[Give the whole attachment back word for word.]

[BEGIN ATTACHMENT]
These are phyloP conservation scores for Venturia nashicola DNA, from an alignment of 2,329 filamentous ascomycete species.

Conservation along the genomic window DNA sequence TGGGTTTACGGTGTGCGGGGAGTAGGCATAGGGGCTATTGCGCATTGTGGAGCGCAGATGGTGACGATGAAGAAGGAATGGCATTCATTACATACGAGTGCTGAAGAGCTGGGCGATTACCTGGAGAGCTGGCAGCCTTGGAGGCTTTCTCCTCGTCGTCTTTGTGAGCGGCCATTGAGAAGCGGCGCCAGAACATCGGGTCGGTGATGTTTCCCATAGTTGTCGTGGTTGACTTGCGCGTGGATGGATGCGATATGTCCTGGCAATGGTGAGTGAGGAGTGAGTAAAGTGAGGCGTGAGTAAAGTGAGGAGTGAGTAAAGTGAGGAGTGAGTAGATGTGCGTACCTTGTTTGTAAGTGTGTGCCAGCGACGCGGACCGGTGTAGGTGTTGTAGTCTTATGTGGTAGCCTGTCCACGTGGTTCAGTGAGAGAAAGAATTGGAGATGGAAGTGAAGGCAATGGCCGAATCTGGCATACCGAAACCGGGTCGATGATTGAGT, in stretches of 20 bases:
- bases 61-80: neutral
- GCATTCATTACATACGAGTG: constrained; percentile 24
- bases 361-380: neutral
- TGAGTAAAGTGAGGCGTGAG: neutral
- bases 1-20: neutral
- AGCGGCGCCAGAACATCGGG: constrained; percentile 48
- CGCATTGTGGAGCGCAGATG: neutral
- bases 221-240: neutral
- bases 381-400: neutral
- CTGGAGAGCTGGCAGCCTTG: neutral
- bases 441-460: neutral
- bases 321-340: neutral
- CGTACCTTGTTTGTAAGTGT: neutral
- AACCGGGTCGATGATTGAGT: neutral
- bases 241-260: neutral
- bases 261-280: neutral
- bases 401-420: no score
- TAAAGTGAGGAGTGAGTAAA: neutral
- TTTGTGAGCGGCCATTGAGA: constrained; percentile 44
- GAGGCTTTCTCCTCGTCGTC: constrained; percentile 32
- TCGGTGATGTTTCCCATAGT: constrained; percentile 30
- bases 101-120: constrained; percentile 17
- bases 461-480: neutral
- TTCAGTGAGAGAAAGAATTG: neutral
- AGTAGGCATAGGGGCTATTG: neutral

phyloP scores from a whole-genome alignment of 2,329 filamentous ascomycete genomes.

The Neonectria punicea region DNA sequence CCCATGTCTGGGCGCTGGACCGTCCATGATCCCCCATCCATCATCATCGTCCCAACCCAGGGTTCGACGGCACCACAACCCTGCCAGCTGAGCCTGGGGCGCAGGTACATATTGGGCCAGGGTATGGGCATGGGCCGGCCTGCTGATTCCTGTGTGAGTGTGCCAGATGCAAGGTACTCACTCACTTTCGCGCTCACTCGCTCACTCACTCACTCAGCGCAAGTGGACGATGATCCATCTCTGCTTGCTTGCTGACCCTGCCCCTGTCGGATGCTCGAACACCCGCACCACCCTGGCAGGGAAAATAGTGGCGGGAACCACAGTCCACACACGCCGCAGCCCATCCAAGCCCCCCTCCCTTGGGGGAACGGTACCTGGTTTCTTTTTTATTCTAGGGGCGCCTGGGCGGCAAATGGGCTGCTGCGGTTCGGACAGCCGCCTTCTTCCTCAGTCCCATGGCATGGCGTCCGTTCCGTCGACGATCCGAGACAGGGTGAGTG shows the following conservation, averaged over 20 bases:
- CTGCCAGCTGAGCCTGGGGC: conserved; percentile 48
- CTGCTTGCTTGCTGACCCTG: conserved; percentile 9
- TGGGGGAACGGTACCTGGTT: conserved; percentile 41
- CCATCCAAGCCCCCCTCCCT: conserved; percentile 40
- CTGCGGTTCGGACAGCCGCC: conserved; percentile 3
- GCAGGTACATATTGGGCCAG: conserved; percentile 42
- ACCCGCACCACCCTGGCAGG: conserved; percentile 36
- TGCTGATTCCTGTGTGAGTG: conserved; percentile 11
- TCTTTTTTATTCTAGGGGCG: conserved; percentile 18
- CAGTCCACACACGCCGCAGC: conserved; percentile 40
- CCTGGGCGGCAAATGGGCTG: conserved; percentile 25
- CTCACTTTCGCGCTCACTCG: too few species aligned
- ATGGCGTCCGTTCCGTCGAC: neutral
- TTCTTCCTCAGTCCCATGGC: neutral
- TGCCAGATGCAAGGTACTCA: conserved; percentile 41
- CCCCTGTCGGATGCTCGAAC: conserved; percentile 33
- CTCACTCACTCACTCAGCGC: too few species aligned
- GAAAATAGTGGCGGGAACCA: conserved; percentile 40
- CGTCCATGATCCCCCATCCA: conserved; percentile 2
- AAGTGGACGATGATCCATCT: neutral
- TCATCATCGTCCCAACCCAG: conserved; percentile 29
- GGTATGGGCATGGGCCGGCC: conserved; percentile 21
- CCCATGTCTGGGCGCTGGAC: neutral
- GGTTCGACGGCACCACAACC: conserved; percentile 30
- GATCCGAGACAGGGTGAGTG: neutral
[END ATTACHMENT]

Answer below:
These are phyloP conservation scores for Venturia nashicola DNA, from an alignment of 2,329 filamentous ascomycete species.

Conservation along the genomic window DNA sequence TGGGTTTACGGTGTGCGGGGAGTAGGCATAGGGGCTATTGCGCATTGTGGAGCGCAGATGGTGACGATGAAGAAGGAATGGCATTCATTACATACGAGTGCTGAAGAGCTGGGCGATTACCTGGAGAGCTGGCAGCCTTGGAGGCTTTCTCCTCGTCGTCTTTGTGAGCGGCCATTGAGAAGCGGCGCCAGAACATCGGGTCGGTGATGTTTCCCATAGTTGTCGTGGTTGACTTGCGCGTGGATGGATGCGATATGTCCTGGCAATGGTGAGTGAGGAGTGAGTAAAGTGAGGCGTGAGTAAAGTGAGGAGTGAGTAAAGTGAGGAGTGAGTAGATGTGCGTACCTTGTTTGTAAGTGTGTGCCAGCGACGCGGACCGGTGTAGGTGTTGTAGTCTTATGTGGTAGCCTGTCCACGTGGTTCAGTGAGAGAAAGAATTGGAGATGGAAGTGAAGGCAATGGCCGAATCTGGCATACCGAAACCGGGTCGATGATTGAGT, in stretches of 20 bases:
- bases 61-80: neutral
- GCATTCATTACATACGAGTG: constrained; percentile 24
- bases 361-380: neutral
- TGAGTAAAGTGAGGCGTGAG: neutral
- bases 1-20: neutral
- AGCGGCGCCAGAACATCGGG: constrained; percentile 48
- CGCATTGTGGAGCGCAGATG: neutral
- bases 221-240: neutral
- bases 381-400: neutral
- CTGGAGAGCTGGCAGCCTTG: neutral
- bases 441-460: neutral
- bases 321-340: neutral
- CGTACCTTGTTTGTAAGTGT: neutral
- AACCGGGTCGATGATTGAGT: neutral
- bases 241-260: neutral
- bases 261-280: neutral
- bases 401-420: no score
- TAAAGTGAGGAGTGAGTAAA: neutral
- TTTGTGAGCGGCCATTGAGA: constrained; percentile 44
- GAGGCTTTCTCCTCGTCGTC: constrained; percentile 32
- TCGGTGATGTTTCCCATAGT: constrained; percentile 30
- bases 101-120: constrained; percentile 17
- bases 461-480: neutral
- TTCAGTGAGAGAAAGAATTG: neutral
- AGTAGGCATAGGGGCTATTG: neutral

phyloP scores from a whole-genome alignment of 2,329 filamentous ascomycete genomes.

The Neonectria punicea region DNA sequence CCCATGTCTGGGCGCTGGACCGTCCATGATCCCCCATCCATCATCATCGTCCCAACCCAGGGTTCGACGGCACCACAACCCTGCCAGCTGAGCCTGGGGCGCAGGTACATATTGGGCCAGGGTATGGGCATGGGCCGGCCTGCTGATTCCTGTGTGAGTGTGCCAGATGCAAGGTACTCACTCACTTTCGCGCTCACTCGCTCACTCACTCACTCAGCGCAAGTGGACGATGATCCATCTCTGCTTGCTTGCTGACCCTGCCCCTGTCGGATGCTCGAACACCCGCACCACCCTGGCAGGGAAAATAGTGGCGGGAACCACAGTCCACACACGCCGCAGCCCATCCAAGCCCCCCTCCCTTGGGGGAACGGTACCTGGTTTCTTTTTTATTCTAGGGGCGCCTGGGCGGCAAATGGGCTGCTGCGGTTCGGACAGCCGCCTTCTTCCTCAGTCCCATGGCATGGCGTCCGTTCCGTCGACGATCCGAGACAGGGTGAGTG shows the following conservation, averaged over 20 bases:
- CTGCCAGCTGAGCCTGGGGC: conserved; percentile 48
- CTGCTTGCTTGCTGACCCTG: conserved; percentile 9
- TGGGGGAACGGTACCTGGTT: conserved; percentile 41
- CCATCCAAGCCCCCCTCCCT: conserved; percentile 40
- CTGCGGTTCGGACAGCCGCC: conserved; percentile 3
- GCAGGTACATATTGGGCCAG: conserved; percentile 42
- ACCCGCACCACCCTGGCAGG: conserved; percentile 36
- TGCTGATTCCTGTGTGAGTG: conserved; percentile 11
- TCTTTTTTATTCTAGGGGCG: conserved; percentile 18
- CAGTCCACACACGCCGCAGC: conserved; percentile 40
- CCTGGGCGGCAAATGGGCTG: conserved; percentile 25
- CTCACTTTCGCGCTCACTCG: too few species aligned
- ATGGCGTCCGTTCCGTCGAC: neutral
- TTCTTCCTCAGTCCCATGGC: neutral
- TGCCAGATGCAAGGTACTCA: conserved; percentile 41
- CCCCTGTCGGATGCTCGAAC: conserved; percentile 33
- CTCACTCACTCACTCAGCGC: too few species aligned
- GAAAATAGTGGCGGGAACCA: conserved; percentile 40
- CGTCCATGATCCCCCATCCA: conserved; percentile 2
- AAGTGGACGATGATCCATCT: neutral
- TCATCATCGTCCCAACCCAG: conserved; percentile 29
- GGTATGGGCATGGGCCGGCC: conserved; percentile 21
- CCCATGTCTGGGCGCTGGAC: neutral
- GGTTCGACGGCACCACAACC: conserved; percentile 30
- GATCCGAGACAGGGTGAGTG: neutral